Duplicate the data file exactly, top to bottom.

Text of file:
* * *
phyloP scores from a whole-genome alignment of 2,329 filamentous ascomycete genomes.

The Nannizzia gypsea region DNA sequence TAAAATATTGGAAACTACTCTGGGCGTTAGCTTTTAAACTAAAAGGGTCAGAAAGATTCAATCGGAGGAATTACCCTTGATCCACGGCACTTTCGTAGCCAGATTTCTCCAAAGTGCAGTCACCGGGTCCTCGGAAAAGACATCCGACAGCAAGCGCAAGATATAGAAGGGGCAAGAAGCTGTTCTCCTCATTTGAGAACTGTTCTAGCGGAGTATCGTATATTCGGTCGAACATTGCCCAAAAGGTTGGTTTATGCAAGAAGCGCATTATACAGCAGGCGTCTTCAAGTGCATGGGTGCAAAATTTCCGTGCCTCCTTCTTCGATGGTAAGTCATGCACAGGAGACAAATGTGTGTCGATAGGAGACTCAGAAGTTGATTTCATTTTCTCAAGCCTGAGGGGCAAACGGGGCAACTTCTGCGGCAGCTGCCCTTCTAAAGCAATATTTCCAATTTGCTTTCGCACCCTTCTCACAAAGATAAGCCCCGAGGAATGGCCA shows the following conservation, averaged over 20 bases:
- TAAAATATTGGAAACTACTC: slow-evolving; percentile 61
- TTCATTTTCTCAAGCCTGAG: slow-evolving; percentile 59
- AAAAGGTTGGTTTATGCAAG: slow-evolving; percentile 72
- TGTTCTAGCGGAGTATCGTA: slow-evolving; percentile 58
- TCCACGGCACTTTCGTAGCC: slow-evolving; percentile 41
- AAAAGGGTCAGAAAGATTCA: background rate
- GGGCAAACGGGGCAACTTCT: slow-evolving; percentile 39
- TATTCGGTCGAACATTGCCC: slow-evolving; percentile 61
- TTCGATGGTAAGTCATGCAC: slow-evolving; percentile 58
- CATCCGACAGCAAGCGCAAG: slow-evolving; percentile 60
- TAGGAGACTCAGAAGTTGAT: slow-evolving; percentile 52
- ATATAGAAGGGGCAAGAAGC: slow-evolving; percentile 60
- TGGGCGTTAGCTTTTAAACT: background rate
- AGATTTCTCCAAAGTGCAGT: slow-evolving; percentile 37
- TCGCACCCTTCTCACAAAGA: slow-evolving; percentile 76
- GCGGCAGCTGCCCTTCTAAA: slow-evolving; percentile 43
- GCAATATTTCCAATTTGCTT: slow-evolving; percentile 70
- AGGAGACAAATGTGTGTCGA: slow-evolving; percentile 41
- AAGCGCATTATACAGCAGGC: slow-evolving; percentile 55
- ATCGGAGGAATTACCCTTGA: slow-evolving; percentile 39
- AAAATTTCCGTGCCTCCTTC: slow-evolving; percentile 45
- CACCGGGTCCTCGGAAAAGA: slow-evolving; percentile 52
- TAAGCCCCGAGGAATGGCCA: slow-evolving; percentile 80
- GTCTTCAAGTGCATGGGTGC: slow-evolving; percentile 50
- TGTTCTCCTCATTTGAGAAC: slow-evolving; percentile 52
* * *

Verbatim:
phyloP scores from a whole-genome alignment of 2,329 filamentous ascomycete genomes.

The Nannizzia gypsea region DNA sequence TAAAATATTGGAAACTACTCTGGGCGTTAGCTTTTAAACTAAAAGGGTCAGAAAGATTCAATCGGAGGAATTACCCTTGATCCACGGCACTTTCGTAGCCAGATTTCTCCAAAGTGCAGTCACCGGGTCCTCGGAAAAGACATCCGACAGCAAGCGCAAGATATAGAAGGGGCAAGAAGCTGTTCTCCTCATTTGAGAACTGTTCTAGCGGAGTATCGTATATTCGGTCGAACATTGCCCAAAAGGTTGGTTTATGCAAGAAGCGCATTATACAGCAGGCGTCTTCAAGTGCATGGGTGCAAAATTTCCGTGCCTCCTTCTTCGATGGTAAGTCATGCACAGGAGACAAATGTGTGTCGATAGGAGACTCAGAAGTTGATTTCATTTTCTCAAGCCTGAGGGGCAAACGGGGCAACTTCTGCGGCAGCTGCCCTTCTAAAGCAATATTTCCAATTTGCTTTCGCACCCTTCTCACAAAGATAAGCCCCGAGGAATGGCCA shows the following conservation, averaged over 20 bases:
- TAAAATATTGGAAACTACTC: slow-evolving; percentile 61
- TTCATTTTCTCAAGCCTGAG: slow-evolving; percentile 59
- AAAAGGTTGGTTTATGCAAG: slow-evolving; percentile 72
- TGTTCTAGCGGAGTATCGTA: slow-evolving; percentile 58
- TCCACGGCACTTTCGTAGCC: slow-evolving; percentile 41
- AAAAGGGTCAGAAAGATTCA: background rate
- GGGCAAACGGGGCAACTTCT: slow-evolving; percentile 39
- TATTCGGTCGAACATTGCCC: slow-evolving; percentile 61
- TTCGATGGTAAGTCATGCAC: slow-evolving; percentile 58
- CATCCGACAGCAAGCGCAAG: slow-evolving; percentile 60
- TAGGAGACTCAGAAGTTGAT: slow-evolving; percentile 52
- ATATAGAAGGGGCAAGAAGC: slow-evolving; percentile 60
- TGGGCGTTAGCTTTTAAACT: background rate
- AGATTTCTCCAAAGTGCAGT: slow-evolving; percentile 37
- TCGCACCCTTCTCACAAAGA: slow-evolving; percentile 76
- GCGGCAGCTGCCCTTCTAAA: slow-evolving; percentile 43
- GCAATATTTCCAATTTGCTT: slow-evolving; percentile 70
- AGGAGACAAATGTGTGTCGA: slow-evolving; percentile 41
- AAGCGCATTATACAGCAGGC: slow-evolving; percentile 55
- ATCGGAGGAATTACCCTTGA: slow-evolving; percentile 39
- AAAATTTCCGTGCCTCCTTC: slow-evolving; percentile 45
- CACCGGGTCCTCGGAAAAGA: slow-evolving; percentile 52
- TAAGCCCCGAGGAATGGCCA: slow-evolving; percentile 80
- GTCTTCAAGTGCATGGGTGC: slow-evolving; percentile 50
- TGTTCTCCTCATTTGAGAAC: slow-evolving; percentile 52